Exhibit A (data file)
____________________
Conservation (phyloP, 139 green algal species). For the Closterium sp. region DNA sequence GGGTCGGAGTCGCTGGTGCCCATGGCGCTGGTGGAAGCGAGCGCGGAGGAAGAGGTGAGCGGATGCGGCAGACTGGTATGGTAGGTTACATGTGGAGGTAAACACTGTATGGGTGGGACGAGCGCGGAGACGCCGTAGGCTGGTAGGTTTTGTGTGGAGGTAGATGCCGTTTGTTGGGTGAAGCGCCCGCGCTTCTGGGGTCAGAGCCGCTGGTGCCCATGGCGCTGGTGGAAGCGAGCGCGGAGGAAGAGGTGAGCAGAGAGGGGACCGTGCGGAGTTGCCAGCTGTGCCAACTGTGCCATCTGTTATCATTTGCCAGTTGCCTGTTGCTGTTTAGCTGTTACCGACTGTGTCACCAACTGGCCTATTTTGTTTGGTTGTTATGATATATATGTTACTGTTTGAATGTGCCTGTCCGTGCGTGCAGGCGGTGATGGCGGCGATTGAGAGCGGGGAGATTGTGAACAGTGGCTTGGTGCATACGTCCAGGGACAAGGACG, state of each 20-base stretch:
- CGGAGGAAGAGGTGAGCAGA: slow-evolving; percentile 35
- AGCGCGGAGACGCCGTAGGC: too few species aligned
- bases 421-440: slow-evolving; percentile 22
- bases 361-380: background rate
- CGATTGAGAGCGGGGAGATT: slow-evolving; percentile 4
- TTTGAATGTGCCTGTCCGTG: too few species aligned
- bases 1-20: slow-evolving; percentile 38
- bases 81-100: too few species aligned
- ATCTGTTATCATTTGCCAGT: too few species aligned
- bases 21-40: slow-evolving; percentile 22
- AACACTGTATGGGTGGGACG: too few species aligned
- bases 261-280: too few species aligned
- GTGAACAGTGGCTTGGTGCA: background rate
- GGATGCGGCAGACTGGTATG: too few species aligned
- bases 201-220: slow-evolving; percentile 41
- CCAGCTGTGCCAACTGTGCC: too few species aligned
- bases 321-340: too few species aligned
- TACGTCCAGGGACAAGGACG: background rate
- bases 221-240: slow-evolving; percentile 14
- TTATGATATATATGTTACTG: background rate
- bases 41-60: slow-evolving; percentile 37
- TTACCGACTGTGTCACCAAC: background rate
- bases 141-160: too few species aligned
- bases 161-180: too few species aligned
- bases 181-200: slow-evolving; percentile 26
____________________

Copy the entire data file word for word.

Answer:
Conservation (phyloP, 139 green algal species). For the Closterium sp. region DNA sequence GGGTCGGAGTCGCTGGTGCCCATGGCGCTGGTGGAAGCGAGCGCGGAGGAAGAGGTGAGCGGATGCGGCAGACTGGTATGGTAGGTTACATGTGGAGGTAAACACTGTATGGGTGGGACGAGCGCGGAGACGCCGTAGGCTGGTAGGTTTTGTGTGGAGGTAGATGCCGTTTGTTGGGTGAAGCGCCCGCGCTTCTGGGGTCAGAGCCGCTGGTGCCCATGGCGCTGGTGGAAGCGAGCGCGGAGGAAGAGGTGAGCAGAGAGGGGACCGTGCGGAGTTGCCAGCTGTGCCAACTGTGCCATCTGTTATCATTTGCCAGTTGCCTGTTGCTGTTTAGCTGTTACCGACTGTGTCACCAACTGGCCTATTTTGTTTGGTTGTTATGATATATATGTTACTGTTTGAATGTGCCTGTCCGTGCGTGCAGGCGGTGATGGCGGCGATTGAGAGCGGGGAGATTGTGAACAGTGGCTTGGTGCATACGTCCAGGGACAAGGACG, state of each 20-base stretch:
- CGGAGGAAGAGGTGAGCAGA: slow-evolving; percentile 35
- AGCGCGGAGACGCCGTAGGC: too few species aligned
- bases 421-440: slow-evolving; percentile 22
- bases 361-380: background rate
- CGATTGAGAGCGGGGAGATT: slow-evolving; percentile 4
- TTTGAATGTGCCTGTCCGTG: too few species aligned
- bases 1-20: slow-evolving; percentile 38
- bases 81-100: too few species aligned
- ATCTGTTATCATTTGCCAGT: too few species aligned
- bases 21-40: slow-evolving; percentile 22
- AACACTGTATGGGTGGGACG: too few species aligned
- bases 261-280: too few species aligned
- GTGAACAGTGGCTTGGTGCA: background rate
- GGATGCGGCAGACTGGTATG: too few species aligned
- bases 201-220: slow-evolving; percentile 41
- CCAGCTGTGCCAACTGTGCC: too few species aligned
- bases 321-340: too few species aligned
- TACGTCCAGGGACAAGGACG: background rate
- bases 221-240: slow-evolving; percentile 14
- TTATGATATATATGTTACTG: background rate
- bases 41-60: slow-evolving; percentile 37
- TTACCGACTGTGTCACCAAC: background rate
- bases 141-160: too few species aligned
- bases 161-180: too few species aligned
- bases 181-200: slow-evolving; percentile 26